Deodorant May Not Give You Breast Cancer, But Other Toxic Beauty Products Could

Taken from here.

deodorant breast cancer

New research suggests that deodorant doesn’t directly cause breast cancer, but don’t go crazy stocking up on Teen Spirit: The other conclusion of the study is that most of our beauty products are probably responsible for increasing our risk (and deodorant’s not really safe, either). Basically, British scientists analyzed tissue samples from 40 women who had mastectomies, and found parabens throughout the tissues, even of women who said they didn’t use deodorant. Which isn’t really good news whether you use deodorant or not.

In the past, researchers have surmised that lumps found near or directly under the armpit could be caused by the parabens found in conventional brands of deodorant. (Parabens are a class of chemicals and preservatives that are known to mimic the behavior of estrogen in the body, and an excess of estrogen activity is known to increase risk of certain types of cancers, especially in women.) But the British researchers found parabens in 158 of the 160 tissue samples taken from the 40 women, even the ones who don’t use deodorant (and even in tissue samples that weren’t taken from the breast or underarm area). Dr. Philippa Darbre, the lead study author, thinks that means it’s not just coming from something besides deodorant:

The implication is that in these seven nonusers, the paraben measured must have come from another product or products.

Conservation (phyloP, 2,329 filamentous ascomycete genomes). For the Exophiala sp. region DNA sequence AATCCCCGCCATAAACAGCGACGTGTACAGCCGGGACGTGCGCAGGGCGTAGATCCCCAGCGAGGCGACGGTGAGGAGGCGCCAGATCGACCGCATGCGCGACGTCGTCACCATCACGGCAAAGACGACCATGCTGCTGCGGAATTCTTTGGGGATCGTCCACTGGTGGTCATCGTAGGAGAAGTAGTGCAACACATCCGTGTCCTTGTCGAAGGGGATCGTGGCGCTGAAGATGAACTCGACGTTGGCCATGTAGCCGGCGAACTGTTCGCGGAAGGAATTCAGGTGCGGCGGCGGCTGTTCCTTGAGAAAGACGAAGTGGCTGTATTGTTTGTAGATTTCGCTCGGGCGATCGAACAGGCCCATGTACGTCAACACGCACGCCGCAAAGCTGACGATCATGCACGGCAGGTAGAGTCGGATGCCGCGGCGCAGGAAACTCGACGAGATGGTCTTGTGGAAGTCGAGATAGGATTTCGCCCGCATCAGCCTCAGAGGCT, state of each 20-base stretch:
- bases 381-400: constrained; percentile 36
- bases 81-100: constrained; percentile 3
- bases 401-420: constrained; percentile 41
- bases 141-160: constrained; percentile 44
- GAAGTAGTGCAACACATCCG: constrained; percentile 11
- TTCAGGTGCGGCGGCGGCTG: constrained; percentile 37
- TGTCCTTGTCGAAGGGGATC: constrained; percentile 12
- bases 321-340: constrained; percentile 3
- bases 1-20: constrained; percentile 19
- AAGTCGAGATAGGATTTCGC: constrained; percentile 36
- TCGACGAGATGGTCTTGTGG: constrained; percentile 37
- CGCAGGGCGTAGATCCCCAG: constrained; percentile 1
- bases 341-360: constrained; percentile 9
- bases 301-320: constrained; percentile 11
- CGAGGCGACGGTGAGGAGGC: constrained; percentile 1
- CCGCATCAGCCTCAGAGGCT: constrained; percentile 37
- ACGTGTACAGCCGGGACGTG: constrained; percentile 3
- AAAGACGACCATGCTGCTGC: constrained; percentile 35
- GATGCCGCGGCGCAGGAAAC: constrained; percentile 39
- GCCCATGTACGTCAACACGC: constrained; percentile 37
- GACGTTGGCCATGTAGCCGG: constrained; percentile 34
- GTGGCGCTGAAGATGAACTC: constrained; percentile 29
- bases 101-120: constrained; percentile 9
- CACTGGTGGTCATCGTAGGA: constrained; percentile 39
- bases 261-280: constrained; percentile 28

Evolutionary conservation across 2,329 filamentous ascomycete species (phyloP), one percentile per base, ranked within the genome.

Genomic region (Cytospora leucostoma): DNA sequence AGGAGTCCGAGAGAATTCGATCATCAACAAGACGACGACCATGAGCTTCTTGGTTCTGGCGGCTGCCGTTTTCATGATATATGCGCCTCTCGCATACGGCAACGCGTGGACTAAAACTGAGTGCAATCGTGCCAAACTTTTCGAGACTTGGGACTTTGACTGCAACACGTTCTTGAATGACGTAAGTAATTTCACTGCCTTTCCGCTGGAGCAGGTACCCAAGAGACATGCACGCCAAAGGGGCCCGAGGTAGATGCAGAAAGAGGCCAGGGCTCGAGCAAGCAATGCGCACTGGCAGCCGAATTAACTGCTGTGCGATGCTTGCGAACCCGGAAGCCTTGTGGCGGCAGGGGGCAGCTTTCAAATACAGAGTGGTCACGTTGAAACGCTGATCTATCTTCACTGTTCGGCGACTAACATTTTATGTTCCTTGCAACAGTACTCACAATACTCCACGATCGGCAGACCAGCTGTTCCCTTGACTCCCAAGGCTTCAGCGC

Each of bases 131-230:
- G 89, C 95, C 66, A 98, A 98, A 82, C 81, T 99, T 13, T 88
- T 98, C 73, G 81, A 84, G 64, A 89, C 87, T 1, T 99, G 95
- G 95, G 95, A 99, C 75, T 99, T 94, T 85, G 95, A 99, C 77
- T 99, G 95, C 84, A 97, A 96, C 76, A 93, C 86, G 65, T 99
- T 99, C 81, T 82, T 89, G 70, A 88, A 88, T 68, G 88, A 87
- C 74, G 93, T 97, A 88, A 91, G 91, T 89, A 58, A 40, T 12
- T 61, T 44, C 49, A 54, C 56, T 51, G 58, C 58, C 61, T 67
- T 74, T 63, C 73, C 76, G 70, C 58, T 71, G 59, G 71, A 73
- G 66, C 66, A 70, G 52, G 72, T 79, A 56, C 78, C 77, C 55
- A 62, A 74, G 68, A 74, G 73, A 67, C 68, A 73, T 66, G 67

But higher levels of one paraben form were found in the breast tissue closest to the armpit, and the women had disproportionate levels of cancer in that area. Still, she doesn’t think that implies an obvious connection to deodorant:

Since 2004, many manufacturers (although not all) have been removing parabens from the underarm deodorant/antiperspirant products and so I was rather surprised when we found higher levels of parabens in these breast tissues (sourced after 2004).

Although estrogen is an acknowledged component in the development of breast cancer, it remains to be established as to whether environmental chemicals with estrogenic (estrogen-like) properties contribute a functional component to the disease process.

I remain as ambivalent as ever about hounding any one chemical. I feel sure the issue is bigger than one chemical.

But even if you don’t want to level accusations at specific products, the evidence doesn’t bode well for parabens. Darbre’s suggestion is to cut back on the use of cosmetic products in general:

We simply use too much in the modern world — too much for our body systems and too much for the wider environment.

But we all know ditching beauty products at large isn’t going to happen for most women anytime soon. But you can definitely ditch dirty products for clean ones: Thankfully, there are plenty of non-toxic, eco-friendly beauty products that don’t contain parabens now, and they actually work.

Do you have any favorite paraben-free products or non-toxic deodorants? Tell us what you use and love:

Photo: The Pistachio Project

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